Sunday, December 12, 2010

The ABC’s of Weightlifting, Part Six - Tommy Kono


The ABC’s of Weightlifting, Part Six
by Tommy Kono (1970)

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A Theory of Acceleration as Applied in the Pull

In this installment I hope to convey to you literally and graphically the idea behind the pull employed in Snatching and Cleaning. Applying this “pull theory” I wish to develop the idea a step further to illustrate that “banging” the thighs with the bar does not add impetus or acceleration to the bar in the quick lifts.

Figure “A” shows a barbell resting on the floor. The heavy black arrow pointing down from the bar to the floor indicates the amount of weight resting on the floor. The heavy black arrow pointing up from the floor meeting the first arrow helps illustrate the equal force being exerted by the floor; a law of physics.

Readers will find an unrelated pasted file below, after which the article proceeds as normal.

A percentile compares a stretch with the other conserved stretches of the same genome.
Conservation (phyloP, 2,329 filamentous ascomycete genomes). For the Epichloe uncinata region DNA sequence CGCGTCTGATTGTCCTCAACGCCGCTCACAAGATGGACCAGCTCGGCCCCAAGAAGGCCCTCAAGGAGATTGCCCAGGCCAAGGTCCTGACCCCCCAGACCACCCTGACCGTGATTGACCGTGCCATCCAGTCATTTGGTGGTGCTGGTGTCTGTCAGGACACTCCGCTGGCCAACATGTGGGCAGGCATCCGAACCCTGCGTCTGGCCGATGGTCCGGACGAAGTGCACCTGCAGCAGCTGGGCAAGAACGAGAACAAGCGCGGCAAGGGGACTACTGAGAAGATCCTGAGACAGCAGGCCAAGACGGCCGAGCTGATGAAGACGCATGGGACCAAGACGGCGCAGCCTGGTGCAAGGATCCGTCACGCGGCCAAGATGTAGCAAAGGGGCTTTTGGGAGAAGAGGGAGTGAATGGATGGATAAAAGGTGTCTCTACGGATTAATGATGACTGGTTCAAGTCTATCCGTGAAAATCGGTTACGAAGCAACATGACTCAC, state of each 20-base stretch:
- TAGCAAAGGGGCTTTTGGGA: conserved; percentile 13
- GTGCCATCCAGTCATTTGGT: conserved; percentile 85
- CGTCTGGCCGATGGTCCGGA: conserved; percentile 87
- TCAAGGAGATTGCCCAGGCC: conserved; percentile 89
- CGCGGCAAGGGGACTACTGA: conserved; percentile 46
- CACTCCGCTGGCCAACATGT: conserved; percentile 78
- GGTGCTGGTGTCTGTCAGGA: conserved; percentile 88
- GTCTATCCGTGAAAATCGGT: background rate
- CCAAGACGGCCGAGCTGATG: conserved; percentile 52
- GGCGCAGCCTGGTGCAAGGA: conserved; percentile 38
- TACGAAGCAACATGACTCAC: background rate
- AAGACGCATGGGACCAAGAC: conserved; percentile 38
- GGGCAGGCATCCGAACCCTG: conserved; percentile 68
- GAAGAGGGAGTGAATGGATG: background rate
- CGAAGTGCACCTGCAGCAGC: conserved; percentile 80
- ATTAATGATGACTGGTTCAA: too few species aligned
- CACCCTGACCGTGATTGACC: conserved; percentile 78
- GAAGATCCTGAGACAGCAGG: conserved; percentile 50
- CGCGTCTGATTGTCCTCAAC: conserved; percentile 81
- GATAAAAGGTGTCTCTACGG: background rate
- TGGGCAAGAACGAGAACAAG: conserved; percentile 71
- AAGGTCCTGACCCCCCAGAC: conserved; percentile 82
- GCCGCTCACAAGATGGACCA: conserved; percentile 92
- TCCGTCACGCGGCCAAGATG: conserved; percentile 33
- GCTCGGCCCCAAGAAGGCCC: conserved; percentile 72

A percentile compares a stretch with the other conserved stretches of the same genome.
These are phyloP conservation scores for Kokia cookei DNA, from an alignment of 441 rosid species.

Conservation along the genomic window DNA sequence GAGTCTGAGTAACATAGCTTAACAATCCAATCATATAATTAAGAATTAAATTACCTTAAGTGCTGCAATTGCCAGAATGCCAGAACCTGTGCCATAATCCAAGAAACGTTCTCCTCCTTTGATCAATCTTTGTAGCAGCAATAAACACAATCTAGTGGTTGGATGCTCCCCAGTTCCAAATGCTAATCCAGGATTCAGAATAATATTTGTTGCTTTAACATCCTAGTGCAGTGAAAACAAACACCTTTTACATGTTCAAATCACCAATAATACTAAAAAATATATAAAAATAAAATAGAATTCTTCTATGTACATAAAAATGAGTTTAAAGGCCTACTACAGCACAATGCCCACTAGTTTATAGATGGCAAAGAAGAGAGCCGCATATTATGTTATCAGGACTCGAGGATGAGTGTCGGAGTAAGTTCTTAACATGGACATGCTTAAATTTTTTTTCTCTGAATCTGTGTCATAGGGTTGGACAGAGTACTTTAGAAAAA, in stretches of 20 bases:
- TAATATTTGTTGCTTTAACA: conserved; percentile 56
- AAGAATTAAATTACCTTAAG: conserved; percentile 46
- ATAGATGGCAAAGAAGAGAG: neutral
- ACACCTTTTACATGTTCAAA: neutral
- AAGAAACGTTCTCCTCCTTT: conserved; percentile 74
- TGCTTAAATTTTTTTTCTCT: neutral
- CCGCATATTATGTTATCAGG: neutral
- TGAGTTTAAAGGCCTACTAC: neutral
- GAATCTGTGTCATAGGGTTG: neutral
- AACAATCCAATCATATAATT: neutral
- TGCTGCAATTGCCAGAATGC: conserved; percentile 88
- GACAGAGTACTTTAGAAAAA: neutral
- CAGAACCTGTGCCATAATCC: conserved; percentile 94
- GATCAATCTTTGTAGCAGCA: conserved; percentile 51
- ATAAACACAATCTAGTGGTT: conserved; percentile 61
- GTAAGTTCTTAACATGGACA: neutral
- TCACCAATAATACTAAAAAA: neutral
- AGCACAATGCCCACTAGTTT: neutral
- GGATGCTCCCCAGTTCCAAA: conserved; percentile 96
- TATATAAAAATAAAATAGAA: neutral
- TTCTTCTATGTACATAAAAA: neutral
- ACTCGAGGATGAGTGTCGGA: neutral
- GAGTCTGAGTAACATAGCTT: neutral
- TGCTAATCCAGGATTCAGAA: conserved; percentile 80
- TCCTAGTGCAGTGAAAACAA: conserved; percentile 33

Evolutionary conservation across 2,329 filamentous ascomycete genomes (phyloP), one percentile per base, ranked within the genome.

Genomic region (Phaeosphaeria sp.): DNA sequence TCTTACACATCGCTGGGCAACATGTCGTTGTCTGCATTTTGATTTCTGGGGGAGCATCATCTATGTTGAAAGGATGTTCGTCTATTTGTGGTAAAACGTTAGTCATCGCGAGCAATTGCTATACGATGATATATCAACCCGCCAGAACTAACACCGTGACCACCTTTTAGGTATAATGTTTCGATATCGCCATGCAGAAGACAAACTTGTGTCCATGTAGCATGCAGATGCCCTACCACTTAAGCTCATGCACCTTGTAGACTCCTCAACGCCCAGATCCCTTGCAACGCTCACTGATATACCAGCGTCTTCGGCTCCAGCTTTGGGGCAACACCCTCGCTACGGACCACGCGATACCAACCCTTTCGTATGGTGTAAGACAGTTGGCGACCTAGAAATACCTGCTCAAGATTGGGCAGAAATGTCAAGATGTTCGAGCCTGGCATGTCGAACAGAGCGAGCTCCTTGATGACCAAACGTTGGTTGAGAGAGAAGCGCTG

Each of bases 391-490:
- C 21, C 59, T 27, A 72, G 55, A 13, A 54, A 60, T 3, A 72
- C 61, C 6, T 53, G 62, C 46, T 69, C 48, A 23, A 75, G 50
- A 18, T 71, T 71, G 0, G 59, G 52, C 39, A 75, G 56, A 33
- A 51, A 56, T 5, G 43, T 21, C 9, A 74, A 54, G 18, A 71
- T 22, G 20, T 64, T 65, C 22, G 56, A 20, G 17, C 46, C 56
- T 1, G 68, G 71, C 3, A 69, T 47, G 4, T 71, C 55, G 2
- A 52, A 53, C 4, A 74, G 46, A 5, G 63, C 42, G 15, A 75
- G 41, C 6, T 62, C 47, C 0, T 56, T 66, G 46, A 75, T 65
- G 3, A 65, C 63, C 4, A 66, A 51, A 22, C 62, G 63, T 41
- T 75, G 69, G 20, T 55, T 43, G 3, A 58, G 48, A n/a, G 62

Let us now study figures “B” and “C”. The trapezoid represents a certain weight. The thick arrow, the amount of force which is slightly greater than the weight of the trapezoid. The thinner arrows indicate additional forces.

Figure “B” shows maximum force being applied on the block of weight. Since we can apply a burst of full force only for a short period we have used it up at the beginning of the pull which means the finish becomes weak. This might be similar to a bullet leaving the muzzle of a gun pointing straight up into the sky. The bullet leaves its source of power at a tremendous velocity but as it begins to gain altitude it loses its speed and eventually it would have spent its momentum (from friction of the air and the constant pull of gravity) and halted its ascent. Then, it does an “about face” and starts descending, picking up speed as it comes plunging down to earth.